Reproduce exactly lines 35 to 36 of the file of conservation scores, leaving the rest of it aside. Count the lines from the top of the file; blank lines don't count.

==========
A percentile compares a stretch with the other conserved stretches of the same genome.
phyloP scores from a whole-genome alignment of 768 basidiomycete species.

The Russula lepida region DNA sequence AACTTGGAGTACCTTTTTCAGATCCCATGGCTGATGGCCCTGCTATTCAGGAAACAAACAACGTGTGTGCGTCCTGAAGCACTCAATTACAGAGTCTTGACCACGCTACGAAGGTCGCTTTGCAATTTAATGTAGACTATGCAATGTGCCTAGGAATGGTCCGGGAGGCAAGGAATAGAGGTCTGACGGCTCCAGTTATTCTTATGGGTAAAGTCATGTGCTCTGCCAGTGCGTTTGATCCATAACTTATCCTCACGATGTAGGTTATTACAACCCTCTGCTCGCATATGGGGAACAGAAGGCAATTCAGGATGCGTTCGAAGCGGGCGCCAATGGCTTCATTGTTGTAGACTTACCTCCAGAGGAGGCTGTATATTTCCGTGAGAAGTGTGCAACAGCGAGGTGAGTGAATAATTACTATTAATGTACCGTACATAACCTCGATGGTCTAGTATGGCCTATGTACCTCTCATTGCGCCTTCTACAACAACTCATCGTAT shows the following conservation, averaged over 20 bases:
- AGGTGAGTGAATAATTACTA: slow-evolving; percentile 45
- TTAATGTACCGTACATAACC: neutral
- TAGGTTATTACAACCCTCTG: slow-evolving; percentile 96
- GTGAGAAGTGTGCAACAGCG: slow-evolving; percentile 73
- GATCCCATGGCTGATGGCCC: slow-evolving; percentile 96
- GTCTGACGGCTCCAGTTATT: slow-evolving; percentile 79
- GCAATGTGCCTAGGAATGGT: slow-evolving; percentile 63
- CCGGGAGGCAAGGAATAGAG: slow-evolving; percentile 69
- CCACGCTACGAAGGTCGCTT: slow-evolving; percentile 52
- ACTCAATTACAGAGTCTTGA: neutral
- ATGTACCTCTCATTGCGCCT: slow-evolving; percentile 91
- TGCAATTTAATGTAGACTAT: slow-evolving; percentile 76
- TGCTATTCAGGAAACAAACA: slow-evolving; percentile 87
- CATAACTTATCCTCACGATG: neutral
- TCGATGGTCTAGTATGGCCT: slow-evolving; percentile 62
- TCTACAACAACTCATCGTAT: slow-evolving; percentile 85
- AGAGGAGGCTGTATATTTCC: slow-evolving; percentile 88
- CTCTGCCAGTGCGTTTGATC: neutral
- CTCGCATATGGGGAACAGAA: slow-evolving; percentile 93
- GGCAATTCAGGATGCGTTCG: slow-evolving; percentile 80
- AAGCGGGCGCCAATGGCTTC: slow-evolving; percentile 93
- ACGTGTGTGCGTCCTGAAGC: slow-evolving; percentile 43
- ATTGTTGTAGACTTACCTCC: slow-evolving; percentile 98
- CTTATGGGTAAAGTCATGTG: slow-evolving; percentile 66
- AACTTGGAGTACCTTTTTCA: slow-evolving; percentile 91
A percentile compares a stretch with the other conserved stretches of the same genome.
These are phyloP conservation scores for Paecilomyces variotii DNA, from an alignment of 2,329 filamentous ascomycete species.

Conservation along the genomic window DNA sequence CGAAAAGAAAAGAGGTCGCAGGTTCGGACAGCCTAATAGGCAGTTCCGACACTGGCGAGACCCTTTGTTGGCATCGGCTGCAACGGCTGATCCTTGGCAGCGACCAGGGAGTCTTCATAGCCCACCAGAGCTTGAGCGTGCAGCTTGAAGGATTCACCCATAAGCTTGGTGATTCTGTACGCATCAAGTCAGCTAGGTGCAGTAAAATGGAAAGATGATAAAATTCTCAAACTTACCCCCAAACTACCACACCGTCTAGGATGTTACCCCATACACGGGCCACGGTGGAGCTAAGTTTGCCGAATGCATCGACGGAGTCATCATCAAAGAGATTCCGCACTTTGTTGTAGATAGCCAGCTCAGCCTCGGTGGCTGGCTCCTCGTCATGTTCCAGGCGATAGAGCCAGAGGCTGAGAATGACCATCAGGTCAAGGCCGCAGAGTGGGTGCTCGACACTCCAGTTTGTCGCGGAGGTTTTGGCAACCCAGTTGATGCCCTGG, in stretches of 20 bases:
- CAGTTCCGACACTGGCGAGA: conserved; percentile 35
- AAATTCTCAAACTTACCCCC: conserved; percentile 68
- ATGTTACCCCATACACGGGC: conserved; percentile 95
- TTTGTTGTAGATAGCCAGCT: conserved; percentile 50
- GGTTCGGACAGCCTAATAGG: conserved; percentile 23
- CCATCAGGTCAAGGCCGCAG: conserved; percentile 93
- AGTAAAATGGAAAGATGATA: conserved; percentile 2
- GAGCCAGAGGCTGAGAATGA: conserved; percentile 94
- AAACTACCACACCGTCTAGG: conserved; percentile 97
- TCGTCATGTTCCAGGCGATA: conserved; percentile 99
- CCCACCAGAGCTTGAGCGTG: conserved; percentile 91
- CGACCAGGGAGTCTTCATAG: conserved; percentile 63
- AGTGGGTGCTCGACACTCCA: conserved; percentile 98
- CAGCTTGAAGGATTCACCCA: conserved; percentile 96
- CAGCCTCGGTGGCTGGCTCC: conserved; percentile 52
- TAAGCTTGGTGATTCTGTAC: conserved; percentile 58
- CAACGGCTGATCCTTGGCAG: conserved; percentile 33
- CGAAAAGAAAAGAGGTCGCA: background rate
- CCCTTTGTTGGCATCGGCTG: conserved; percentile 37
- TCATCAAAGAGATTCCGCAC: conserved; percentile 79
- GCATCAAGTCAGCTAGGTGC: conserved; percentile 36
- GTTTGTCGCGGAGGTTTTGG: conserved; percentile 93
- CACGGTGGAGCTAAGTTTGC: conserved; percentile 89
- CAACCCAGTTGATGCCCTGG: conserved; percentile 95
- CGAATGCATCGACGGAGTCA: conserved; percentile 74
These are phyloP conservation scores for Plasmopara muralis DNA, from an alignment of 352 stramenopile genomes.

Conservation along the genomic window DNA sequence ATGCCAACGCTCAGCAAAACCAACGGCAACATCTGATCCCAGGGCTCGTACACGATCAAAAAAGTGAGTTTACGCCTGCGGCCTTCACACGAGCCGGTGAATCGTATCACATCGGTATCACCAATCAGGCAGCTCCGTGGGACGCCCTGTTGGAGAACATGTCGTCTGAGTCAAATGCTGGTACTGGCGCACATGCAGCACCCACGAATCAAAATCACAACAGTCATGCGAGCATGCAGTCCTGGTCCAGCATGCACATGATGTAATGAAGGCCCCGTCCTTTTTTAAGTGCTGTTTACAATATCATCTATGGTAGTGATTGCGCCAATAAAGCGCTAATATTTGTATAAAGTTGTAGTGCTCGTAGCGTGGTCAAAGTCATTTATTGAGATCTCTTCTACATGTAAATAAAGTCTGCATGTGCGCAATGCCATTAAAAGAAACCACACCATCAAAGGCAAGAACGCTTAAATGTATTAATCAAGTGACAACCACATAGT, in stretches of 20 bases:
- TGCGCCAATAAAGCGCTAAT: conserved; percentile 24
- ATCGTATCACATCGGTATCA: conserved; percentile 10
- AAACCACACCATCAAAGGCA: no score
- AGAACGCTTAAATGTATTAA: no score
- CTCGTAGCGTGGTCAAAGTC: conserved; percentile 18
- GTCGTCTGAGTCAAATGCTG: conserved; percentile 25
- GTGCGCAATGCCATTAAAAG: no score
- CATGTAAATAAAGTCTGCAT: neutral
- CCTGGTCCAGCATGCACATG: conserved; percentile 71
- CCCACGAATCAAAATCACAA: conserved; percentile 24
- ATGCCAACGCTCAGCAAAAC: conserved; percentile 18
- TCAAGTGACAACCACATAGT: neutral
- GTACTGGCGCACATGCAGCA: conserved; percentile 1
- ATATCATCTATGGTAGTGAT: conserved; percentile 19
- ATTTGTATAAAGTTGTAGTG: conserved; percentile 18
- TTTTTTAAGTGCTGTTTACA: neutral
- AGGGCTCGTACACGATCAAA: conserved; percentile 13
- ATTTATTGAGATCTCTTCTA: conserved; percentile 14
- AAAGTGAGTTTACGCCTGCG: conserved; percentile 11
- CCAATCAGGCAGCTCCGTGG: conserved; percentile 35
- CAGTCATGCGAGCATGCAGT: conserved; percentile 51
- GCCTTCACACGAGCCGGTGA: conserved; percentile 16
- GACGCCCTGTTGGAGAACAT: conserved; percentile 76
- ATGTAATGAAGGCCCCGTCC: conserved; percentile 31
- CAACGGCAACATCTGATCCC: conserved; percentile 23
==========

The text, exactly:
- TTTGTTGTAGATAGCCAGCT: conserved; percentile 50
- GGTTCGGACAGCCTAATAGG: conserved; percentile 23